Emails began fluttering around the State Department while ABC waited for its answer, calling all hands on deck to head off a potential scandal. Mannina was explicitly instructed to stall by Mills — she used that exact word, according the Undersecretary for State for Arms Control himself, Richard Hartman. Fernando was looped into the discussion, but by an amazing coincidence, the entire text of his email has been redacted.

No serious answer to ABC’s questions about Fernando’s qualifications was ever provided. Instead, it was announced that he had abruptly decided to step down — citing “additional time needed to devote to his business,” according to a public statement authored by Mills.

Elapsed time from ABC News asking how Fernando got on the board to his resignation: four days.

Of course, no one involved was eager to talk to ABC News now that they have seen those emails Citizens United uncovered:

The Clinton campaign declined requests from ABC News to make Mills available for an interview. Campaign spokesman Nick Merrill deferred to the U.S. State Department, which issued a statement saying the board’s charter specifically calls for a membership that reflects “a balance of backgrounds and points of view. Furthermore, it is not unusual for the State Department Chief of Staff to be involved in personnel matters.”

Fernando did not respond to messages left by ABC News at home and mobile numbers listed for Fernando, nor to a letter left at the office of his current business.

No doubt he is busy with other activities, such as being one of the super-delegates Clinton has been relying on to secure the Democrat nomination for president.

His nuclear non-proliferation expertise might have been so nebulous that the State Department could not describe it, even after spending four days at scandal-control battle stations, but ABC News finds his financial contributions easy to describe:

Fernando’s history of campaign giving dated back at least to 2003 and was prolific — and almost exclusively to Democrats. He was an early supporter of Hillary Clinton’s 2008 bid for president, giving maximum contributions to her campaign, and to HillPAC, in 2007 and 2008. He also served as a fundraising bundler for Clinton, gathering more than $100,000 from others for her White House bid.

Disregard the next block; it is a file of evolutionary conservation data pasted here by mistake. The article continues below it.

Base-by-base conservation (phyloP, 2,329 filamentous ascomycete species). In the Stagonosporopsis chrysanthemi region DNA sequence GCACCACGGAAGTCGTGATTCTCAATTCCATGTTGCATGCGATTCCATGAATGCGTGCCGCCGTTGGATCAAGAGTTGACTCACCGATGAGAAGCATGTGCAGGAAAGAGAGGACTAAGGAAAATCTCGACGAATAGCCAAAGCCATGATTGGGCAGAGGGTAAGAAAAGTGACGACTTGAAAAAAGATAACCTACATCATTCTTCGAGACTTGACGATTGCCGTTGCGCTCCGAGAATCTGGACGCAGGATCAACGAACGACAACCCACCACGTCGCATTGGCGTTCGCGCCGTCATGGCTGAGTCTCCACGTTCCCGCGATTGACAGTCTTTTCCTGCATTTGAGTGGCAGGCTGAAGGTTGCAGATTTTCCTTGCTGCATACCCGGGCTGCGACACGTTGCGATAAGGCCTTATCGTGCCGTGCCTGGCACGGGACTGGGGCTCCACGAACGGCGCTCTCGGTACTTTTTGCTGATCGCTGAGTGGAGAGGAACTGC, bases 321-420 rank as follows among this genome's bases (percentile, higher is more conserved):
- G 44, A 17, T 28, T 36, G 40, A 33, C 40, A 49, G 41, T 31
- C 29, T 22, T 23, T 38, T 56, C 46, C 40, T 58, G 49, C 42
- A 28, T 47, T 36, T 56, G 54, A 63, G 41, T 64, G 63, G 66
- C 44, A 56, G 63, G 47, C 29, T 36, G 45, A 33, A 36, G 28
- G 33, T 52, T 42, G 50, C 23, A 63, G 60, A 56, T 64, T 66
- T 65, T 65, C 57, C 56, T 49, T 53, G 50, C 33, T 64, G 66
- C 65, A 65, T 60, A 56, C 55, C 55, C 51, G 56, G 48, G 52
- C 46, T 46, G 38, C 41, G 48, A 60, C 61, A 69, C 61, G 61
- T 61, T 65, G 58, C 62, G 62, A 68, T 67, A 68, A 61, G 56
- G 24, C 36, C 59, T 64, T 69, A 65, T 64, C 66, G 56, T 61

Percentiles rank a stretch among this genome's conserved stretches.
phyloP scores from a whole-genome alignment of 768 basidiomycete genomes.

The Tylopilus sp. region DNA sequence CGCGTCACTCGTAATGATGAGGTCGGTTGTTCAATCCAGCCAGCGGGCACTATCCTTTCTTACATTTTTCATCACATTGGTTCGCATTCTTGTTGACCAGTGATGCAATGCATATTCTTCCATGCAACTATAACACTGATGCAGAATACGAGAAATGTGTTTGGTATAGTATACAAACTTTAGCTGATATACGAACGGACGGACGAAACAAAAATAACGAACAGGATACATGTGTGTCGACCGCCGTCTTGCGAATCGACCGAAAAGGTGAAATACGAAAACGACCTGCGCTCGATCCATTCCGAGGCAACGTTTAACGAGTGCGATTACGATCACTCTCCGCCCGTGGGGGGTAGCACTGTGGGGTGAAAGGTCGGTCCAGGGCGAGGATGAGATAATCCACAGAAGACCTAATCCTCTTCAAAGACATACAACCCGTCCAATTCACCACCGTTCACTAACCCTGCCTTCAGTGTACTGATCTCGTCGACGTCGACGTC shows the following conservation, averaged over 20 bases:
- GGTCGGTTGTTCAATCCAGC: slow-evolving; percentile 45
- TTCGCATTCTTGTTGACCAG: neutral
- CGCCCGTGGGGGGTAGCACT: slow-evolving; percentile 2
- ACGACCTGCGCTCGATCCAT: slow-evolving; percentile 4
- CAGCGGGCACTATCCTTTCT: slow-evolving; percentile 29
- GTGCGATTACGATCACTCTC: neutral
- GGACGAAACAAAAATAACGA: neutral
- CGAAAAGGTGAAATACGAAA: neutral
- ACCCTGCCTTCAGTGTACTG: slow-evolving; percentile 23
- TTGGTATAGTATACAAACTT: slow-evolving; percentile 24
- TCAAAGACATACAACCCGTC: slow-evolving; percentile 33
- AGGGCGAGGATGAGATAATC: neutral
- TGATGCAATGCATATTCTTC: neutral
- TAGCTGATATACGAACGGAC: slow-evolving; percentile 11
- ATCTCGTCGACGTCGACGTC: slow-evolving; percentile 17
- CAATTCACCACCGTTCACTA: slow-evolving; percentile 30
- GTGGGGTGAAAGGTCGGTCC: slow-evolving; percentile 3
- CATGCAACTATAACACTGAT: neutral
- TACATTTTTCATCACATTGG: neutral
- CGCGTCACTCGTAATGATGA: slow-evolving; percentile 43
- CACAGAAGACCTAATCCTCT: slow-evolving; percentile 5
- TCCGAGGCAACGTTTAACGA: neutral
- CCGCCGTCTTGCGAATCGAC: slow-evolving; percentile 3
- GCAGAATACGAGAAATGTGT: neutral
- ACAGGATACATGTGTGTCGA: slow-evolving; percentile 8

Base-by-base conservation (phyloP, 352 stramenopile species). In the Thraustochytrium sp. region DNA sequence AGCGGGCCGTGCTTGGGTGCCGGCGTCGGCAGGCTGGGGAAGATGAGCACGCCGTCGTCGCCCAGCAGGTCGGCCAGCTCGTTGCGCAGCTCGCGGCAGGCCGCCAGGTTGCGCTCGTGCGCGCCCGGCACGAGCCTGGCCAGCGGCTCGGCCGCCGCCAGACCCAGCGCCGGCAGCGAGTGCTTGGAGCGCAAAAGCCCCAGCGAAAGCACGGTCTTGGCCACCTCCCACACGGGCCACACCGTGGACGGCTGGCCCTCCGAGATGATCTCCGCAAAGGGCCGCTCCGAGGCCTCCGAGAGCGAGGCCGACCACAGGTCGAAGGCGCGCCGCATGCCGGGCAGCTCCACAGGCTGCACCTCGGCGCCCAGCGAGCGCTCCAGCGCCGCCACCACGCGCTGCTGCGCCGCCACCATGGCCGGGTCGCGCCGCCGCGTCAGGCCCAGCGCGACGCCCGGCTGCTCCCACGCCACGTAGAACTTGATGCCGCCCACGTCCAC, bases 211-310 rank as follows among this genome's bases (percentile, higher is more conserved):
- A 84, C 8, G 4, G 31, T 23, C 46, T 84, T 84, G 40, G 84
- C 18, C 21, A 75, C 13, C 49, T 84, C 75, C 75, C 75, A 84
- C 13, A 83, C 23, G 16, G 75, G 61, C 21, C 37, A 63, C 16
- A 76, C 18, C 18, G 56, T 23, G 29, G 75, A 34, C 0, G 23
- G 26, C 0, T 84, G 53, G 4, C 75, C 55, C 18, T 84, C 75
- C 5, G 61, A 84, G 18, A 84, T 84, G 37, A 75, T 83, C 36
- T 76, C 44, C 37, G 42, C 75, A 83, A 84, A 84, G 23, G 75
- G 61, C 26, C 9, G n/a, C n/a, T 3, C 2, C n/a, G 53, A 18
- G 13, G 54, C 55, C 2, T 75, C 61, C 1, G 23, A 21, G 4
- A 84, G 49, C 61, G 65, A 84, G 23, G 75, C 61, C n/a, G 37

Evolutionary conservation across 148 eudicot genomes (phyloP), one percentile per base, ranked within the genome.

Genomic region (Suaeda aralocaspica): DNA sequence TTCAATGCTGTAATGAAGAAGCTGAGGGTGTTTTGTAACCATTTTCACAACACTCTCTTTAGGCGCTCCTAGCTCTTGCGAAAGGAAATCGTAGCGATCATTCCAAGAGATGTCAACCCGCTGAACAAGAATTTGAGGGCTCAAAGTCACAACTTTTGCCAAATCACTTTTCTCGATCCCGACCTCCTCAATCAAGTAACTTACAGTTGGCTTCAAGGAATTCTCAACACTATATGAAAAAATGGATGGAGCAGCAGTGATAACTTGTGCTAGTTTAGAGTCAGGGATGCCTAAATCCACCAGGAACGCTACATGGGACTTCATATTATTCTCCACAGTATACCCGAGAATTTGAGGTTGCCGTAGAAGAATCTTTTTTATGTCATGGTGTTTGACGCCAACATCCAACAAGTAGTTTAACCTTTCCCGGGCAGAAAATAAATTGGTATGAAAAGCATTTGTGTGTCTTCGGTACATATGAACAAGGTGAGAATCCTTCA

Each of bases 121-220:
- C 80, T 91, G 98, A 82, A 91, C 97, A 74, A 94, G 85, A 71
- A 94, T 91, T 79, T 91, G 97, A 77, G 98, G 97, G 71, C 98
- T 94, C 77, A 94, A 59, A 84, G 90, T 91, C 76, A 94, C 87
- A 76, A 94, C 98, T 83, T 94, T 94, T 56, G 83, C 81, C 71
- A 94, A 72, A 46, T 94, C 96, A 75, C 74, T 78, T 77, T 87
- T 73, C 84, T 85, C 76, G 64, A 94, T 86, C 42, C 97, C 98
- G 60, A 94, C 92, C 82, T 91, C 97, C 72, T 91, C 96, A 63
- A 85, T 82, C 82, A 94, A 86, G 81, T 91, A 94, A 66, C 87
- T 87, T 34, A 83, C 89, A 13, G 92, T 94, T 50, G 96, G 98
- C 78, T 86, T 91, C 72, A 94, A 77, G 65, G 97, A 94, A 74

After Barack Obama bested Clinton for the 2008 nomination, Fernando became a major fundraiser for the Obama campaign. Prior to his State Department appointment, Fernando had given between $100,000 and $250,000 to the William J. Clinton Foundation, and another $30,000 to a political advocacy group, WomenCount, that indirectly helped Hillary Clinton retire her lingering 2008 campaign debts by renting her campaign email list.

ZeroHedge has no difficulty imagining how Fernando’s seat on the ISAB could produce a handsome return on his Clinton Cash investments, suggesting such political appointments “may explain the unprecedented pull of the HFT [High-Frequency Trading] lobby throughout all ranks of the U.S. political apparatus.”

“Fernando bought a seat to not only have advance knowledge of all US foreign policy, but to directly shape it, something he could then parlay in the forms of massive policy frontrunning profits thanks to his trading company. In other words, the appointment qualified Fernando, a trader in the public markets, for one of the highest levels of top secret access,” ZeroHedge bottom-lines it.